Music Reviews
Locked Down

Dr John Locked Down

(Nonesuch) Buy it from Insound Rating - 8/10

In recent years there has emerged a trend – a by-product of the music industry’s fetish for all things retro – for artists in the later stages of their careers to team up with younger or more credible musicians (or producers). These collaborations invariably result in a stripped down set of songs – the artist laying himself (and it seems to only apply to male artists) bare, seemingly in search of a kind of authenticity that previously may have proved elusive. Probably the most notable example of this phenomenon is Johnny Cash’s American series of albums, produced by Rick Rubin. The vulnerability and honesty present in these recordings make for sometimes difficult, but always compelling listening. On the other hand, the trend also throws up oddities such as Tom Jones’s Spirit In The Room, an album of covers by such artists as Tom Waits, Paul McCartney, and Blind Willie Johnson. Jones’s bellowing baritone does no favours to a track like Leonard Cohen’s Tower Of Song.

Dr John’s Locked Down is the latest in this line of trans-generational mash-ups. His first album (as Dr John The Night Tripper), Gris-Gris (1968) remains one of the greatest albums of all time. A record of slippery uncategorisability, it was essentially psychedelic R&B, but combined with electronic touches that recalled the studio-as-instrument approach of Phil Spector or Brian Wilson. The added element of Deep South voodoo boogie created an utterly unique sound, one deeply influential to Tom Waits among others.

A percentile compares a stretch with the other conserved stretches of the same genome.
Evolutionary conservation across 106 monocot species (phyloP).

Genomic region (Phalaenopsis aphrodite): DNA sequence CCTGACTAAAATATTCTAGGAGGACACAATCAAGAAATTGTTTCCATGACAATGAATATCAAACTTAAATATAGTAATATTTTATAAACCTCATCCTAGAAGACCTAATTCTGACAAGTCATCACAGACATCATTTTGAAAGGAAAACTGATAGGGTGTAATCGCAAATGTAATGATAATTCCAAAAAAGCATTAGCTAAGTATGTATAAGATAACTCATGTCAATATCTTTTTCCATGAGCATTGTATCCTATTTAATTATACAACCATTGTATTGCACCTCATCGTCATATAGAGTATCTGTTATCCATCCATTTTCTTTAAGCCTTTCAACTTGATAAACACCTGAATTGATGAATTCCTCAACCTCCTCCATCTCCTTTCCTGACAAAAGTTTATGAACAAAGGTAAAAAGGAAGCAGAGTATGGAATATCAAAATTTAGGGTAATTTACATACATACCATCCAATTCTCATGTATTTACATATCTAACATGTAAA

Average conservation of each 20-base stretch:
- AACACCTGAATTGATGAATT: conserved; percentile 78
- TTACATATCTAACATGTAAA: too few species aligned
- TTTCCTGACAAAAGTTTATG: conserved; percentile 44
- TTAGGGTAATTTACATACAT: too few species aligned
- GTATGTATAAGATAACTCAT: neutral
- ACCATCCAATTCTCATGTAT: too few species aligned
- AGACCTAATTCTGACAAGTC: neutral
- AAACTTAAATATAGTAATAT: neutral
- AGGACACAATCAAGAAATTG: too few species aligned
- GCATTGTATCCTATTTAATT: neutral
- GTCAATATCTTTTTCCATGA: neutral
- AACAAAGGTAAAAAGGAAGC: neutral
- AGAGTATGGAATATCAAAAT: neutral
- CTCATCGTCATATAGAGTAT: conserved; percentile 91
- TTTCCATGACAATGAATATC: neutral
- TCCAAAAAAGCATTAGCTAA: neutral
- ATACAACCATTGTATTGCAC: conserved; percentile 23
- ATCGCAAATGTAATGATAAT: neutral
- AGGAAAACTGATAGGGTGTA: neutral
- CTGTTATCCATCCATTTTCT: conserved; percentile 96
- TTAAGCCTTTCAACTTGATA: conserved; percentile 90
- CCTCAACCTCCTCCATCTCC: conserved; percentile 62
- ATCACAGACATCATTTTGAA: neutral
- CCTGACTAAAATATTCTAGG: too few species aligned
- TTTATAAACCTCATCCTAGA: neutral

So it is with a degree of scepticism that I approach this new album, in which the Doctor teams up with producer Dan Auerbach from The Black Keys – a group I am deeply ambivalent about: on the one hand superficially enjoyable, fist pumping 70s style classic rock, on the other hugely derivative, calculating and formulaic 70s style classic rock. My concern is that Dr John’s unplaceable originality will be diluted and dissipated by Auerbach’s record-collection approach to music making. That this pitfall is not only avoided, but brilliantly transcended is a cause of great delight and relief. Auerbach seems to truly understand what the Doctor is about – he is reported to be a long-term fan – and this is born out from the start on the atmospheric opening title track. There’s a real intensity to the songs here, as John’s vocal reflects a visceral anger that comes from bitter experience, but it’s matched by the instrumentation as Mingus-like bass, steamy organ and stabbing guitar work together to (almost) recreate the unique atmosphere of that legendary debut album. It’s not all darkness though – Big Shot rolls along on an infectious groove with a funky brass section; Ice Age nods its head towards African influences – Fela Kuti perhaps, or King Sunny Ade; My Children, My Angels builds its crescendo slowly from a brooding funk to glorious anthemic climax. Finally God’s Sure Good gives the Doctor some respite, as he contemplates what’s good in life and the world.

Combining the talents of one of popular music’s few true originals with those of one of his acolytes could have resulted in something flat and lifeless – a re-tread over ground well trampled. Thankfully that has not happened here. Locked Down is the result of a synergy between musicians of different generations – both have something to bring to the party, and the combination is compelling. It is an album of rare energy, heat, sweat and motion, and a salutary lesson to all that age need not diminish one’s mojo. Auerbach reportedly promised the Doctor that he would help him make “the best record you’ve made in a long time.” That may have been youthful arrogance, but he’s only gone and done it.